I oversee the Grob Vigilant gliders used by the RAF. Carb icing has, and continues to be, a problem. Icing whilst taxying was an issue, but it was during the hold that we had most problems. My advice to anyone is to let the engine warm thoroughly and if at all possible do not delay your departure! To counter this we have recently sanctioned taxying with carb icing on. This has a certain risk in that the filter is bypassed and susceptible to debris etc, however, the benefits certainly outweigh the risk. To support this we carry out stringent engine checks. The frequency of Incident Signals in respect of engine power problems has vastly reduced so it looks like this is working...

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  • Guest's Avatar
    Guest replied
    Cold Starts & Carb Icing

    :idea: are they 3amp or 5amp :yeah:



    Heard a rumour that Wizardboy is looking to buy a new Foxbat Sport, so I assume we will go just for him to use up his loose change :shocked:

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  • Guest's Avatar
    Guest replied
    Cold Starts & Carb Icing

    Yeah, I should be there, slapping a few more bits on the Escapade. Fuse is nearly ready to cover.

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  • Guest's Avatar
    Guest replied
    Cold Starts & Carb Icing

    [/b]

    Are you kicking about Wing Farm next Saturday 4th Nov I have a punter going down there to see G-BMMV with a view to buying it, he is also looking at some Grobs that Tim has down there for sale. He has shown an immense interest in the Brasov and has Brasov money as opposed to Grob money, so it's looking good. The Brasov is still wingless in the hangar at Tim's so you can relax I will not be down there to fly it, anyway I believe Tim is being asked to show him the Brasov as well as the Grobs. So if you see a guy at Wing Farm looking for it, you will know who he is now.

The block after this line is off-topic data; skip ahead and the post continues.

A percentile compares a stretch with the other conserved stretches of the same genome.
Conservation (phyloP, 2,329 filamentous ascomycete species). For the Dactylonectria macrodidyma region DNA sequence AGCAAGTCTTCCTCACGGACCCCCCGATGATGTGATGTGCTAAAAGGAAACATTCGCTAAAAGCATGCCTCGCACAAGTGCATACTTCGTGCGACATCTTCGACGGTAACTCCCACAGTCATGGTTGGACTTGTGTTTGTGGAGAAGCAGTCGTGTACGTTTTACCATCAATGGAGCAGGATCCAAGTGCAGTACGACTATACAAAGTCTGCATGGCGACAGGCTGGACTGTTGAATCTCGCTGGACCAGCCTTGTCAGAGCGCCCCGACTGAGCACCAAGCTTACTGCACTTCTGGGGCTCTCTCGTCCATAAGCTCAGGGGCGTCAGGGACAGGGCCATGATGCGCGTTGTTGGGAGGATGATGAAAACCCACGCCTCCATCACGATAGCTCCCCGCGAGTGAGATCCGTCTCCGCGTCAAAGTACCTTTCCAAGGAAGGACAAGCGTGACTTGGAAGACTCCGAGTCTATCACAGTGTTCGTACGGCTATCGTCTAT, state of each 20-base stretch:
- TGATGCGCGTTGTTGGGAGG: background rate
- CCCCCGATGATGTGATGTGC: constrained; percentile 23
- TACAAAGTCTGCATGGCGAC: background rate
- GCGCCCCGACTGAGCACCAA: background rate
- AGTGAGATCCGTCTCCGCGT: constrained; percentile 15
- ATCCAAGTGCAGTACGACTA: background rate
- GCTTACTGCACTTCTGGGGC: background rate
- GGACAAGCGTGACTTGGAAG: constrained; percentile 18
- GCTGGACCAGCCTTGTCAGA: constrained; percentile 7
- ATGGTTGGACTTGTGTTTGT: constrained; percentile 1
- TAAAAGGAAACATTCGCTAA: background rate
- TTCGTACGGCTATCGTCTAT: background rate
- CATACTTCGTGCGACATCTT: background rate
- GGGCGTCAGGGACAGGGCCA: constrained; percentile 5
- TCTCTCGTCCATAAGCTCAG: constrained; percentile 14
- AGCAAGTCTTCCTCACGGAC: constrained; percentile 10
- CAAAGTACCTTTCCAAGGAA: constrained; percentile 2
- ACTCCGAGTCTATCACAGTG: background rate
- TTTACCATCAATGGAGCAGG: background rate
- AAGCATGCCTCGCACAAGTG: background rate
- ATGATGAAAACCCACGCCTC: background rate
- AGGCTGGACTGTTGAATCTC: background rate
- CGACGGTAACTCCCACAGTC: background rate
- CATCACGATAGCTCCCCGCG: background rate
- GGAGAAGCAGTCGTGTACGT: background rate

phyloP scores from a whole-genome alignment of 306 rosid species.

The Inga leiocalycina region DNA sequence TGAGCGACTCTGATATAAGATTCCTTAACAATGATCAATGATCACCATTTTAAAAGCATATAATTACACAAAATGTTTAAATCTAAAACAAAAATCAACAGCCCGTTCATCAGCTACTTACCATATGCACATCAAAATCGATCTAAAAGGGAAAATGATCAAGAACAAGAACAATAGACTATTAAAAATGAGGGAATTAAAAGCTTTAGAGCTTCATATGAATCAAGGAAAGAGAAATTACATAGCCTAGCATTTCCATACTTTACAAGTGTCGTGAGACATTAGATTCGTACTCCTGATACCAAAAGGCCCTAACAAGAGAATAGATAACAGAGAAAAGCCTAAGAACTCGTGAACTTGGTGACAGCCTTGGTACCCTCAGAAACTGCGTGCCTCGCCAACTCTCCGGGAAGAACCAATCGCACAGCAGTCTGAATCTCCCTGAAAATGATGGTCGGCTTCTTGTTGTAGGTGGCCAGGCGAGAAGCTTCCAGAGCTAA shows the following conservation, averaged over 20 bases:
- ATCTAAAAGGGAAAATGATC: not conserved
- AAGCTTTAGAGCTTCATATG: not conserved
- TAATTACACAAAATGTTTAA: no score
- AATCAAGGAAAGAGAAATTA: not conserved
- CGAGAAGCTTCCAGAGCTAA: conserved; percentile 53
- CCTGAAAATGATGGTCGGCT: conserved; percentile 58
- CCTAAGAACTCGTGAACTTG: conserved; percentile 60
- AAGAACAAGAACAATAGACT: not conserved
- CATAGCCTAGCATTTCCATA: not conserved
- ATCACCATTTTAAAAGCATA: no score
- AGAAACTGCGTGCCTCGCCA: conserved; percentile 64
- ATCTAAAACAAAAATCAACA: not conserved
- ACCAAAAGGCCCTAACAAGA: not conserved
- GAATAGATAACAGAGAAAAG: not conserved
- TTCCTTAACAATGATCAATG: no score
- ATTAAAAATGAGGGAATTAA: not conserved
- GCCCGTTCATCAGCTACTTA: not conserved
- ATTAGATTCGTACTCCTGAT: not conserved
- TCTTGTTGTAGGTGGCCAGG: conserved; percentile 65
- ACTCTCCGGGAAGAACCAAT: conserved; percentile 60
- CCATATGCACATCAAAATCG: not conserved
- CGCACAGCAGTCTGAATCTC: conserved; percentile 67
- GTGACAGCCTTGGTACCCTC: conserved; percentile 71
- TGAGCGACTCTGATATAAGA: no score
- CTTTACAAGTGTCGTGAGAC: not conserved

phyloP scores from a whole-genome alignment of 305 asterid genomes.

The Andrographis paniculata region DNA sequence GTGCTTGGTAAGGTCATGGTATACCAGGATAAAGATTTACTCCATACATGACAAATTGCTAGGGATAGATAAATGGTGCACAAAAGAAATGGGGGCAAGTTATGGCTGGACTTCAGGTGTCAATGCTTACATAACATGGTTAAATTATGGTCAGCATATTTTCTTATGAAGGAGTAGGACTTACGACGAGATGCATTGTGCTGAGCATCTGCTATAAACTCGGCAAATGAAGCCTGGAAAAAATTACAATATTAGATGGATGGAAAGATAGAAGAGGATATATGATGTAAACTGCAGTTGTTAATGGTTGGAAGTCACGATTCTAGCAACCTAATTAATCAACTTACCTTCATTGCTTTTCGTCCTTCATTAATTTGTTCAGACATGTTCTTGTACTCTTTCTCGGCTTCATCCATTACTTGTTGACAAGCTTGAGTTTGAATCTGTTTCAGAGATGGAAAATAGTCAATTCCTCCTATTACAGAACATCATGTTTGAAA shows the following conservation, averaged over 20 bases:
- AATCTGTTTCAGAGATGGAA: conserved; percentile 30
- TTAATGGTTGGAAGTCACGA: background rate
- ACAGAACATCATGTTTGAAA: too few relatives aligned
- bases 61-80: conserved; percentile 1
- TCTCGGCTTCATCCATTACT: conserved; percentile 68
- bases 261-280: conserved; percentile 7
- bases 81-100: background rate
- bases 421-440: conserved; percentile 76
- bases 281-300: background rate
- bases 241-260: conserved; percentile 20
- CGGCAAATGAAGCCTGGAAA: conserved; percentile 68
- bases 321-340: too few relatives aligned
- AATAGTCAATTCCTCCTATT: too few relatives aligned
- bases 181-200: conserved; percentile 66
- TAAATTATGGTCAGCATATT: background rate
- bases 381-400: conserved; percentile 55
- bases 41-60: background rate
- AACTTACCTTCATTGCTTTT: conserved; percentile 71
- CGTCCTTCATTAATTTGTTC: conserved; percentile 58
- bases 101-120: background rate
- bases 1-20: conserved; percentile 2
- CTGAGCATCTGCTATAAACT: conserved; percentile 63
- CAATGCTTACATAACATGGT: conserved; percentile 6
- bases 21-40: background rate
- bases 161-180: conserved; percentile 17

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  • Guest's Avatar
    Guest replied
    Cold Starts & Carb Icing

    Nice article Peter but could you do it in one colour and not the blue ?

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  • Guest's Avatar
    Guest started a topic Cold Starts & Carb Icing

    Cold Starts & Carb Icing

    Now we are well into the Winter months I guess we should pay extra attention to Cold Starts and Carb Icing.

    [/b]

    [color=red>Carb] In the absence of a heat source, an evaporating liquid (avgas or mogas) cools its immediate surroundings. Carb icing becomes possible when the intake air temperature is reduced to below the freezing point of water. The air temperature is reduced both by evaporative cooling of the avgas or mogas and also expansion cooling as air passes through the carb venturi. 4C and 15C (25F and 60F) and high humidity, ice can form in the venturi and on the throttle plate. Icing does not occur when the air temperature is too low, below about 7C to 12C (20F to 10F), because then the air is too dry. [/b]



    Rotax have now retrospectively got a system that uses the coolant to heat the Carb inlet neck between the Air filter and the Venturi, this system brings the inlet temperature up to a point where ice formation shouldn't occur.s, chances are Carb Icing will occur. Carb heat by means of air being drawn from around the exhaust is also commonly used in GA aircraft and is operated by a lever to open the heat exchanger to allow warm air into the Carb intakes.[/b]

    and I knew you could get Carb Icing on the ground, but I had never experienced it.

    [color=red>The weather at the time was



    [color=red>994mb



    [color=red>Dewpoint 11c